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Descrição da editora

ABSTRACT. Population growth over the most recent decennial census period (1990-2000) shows that the greatest index of Spanish-speaking population change in the Southwest has not occurred in traditional Spanish-speaking areas, but rather in adjacent areas not historically known for high concentrations of Spanish speakers. This growth begs the question as to whether the sociodemographic and sociolinguistic makeup of the newer Spanish-speaking populations in these areas is similar to that of those populations in the longer-established Latino communities in the region. To what extent do these newer Spanish-speaking communities mirror those that have longer histories in the region? When looking at language use and its correlation with social variables, do we see an expansion of the Spanish speaking Southwest, or does a 'secondary layer' of Spanish-speaking communities with markedly different sociodemographic compositions from those of the traditional Southwest exist? The current study seeks to answer these questions by examining Spanish language use in the southwestern United States and its correlation to socioeconomic measures based on those introduced by Bills et al (1995) and Hudson et al (1995). Areal comparisons are made between communities with long-standing concentrations of Spanish speakers and those that have experienced the most growth in recent years to determine how measures such as per capita income, education and linguistic loyalty differ in these regions. (1)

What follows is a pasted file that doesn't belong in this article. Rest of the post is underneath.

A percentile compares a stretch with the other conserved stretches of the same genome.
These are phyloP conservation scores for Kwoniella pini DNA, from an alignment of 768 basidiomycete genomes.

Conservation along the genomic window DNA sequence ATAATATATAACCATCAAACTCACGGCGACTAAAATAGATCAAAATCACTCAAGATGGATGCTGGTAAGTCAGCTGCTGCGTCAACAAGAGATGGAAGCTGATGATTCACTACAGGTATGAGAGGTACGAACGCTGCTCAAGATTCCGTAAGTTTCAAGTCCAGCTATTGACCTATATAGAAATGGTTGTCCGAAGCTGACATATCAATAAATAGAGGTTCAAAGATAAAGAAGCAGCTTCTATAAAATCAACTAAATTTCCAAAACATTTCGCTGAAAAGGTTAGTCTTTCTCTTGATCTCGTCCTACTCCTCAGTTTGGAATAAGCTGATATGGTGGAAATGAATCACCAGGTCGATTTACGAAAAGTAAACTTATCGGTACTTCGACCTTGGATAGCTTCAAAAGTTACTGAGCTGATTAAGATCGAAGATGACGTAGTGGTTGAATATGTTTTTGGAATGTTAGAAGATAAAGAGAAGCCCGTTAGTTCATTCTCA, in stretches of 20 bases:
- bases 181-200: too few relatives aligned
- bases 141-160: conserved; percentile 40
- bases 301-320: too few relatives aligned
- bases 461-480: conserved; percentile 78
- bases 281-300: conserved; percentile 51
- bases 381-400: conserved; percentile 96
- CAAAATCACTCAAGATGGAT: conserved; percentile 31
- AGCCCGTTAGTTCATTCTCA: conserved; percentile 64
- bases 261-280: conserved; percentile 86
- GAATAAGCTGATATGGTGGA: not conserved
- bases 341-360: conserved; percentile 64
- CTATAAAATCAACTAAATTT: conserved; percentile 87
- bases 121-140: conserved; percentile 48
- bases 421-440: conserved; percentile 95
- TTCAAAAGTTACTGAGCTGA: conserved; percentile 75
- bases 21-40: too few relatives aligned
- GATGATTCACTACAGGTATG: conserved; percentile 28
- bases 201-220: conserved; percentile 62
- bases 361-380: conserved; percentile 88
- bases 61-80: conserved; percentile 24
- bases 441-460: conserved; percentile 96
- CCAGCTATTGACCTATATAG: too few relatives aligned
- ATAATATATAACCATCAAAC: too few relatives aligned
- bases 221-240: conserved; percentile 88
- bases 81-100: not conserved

GÉNERO
Profissional e técnico
LANÇADO
2009
1/junho
IDIOMA
EN
Inglês
PÁGINAS
27
EDITORA
Linguistic Association of the Southwest
TAMANHO
248.2
KB

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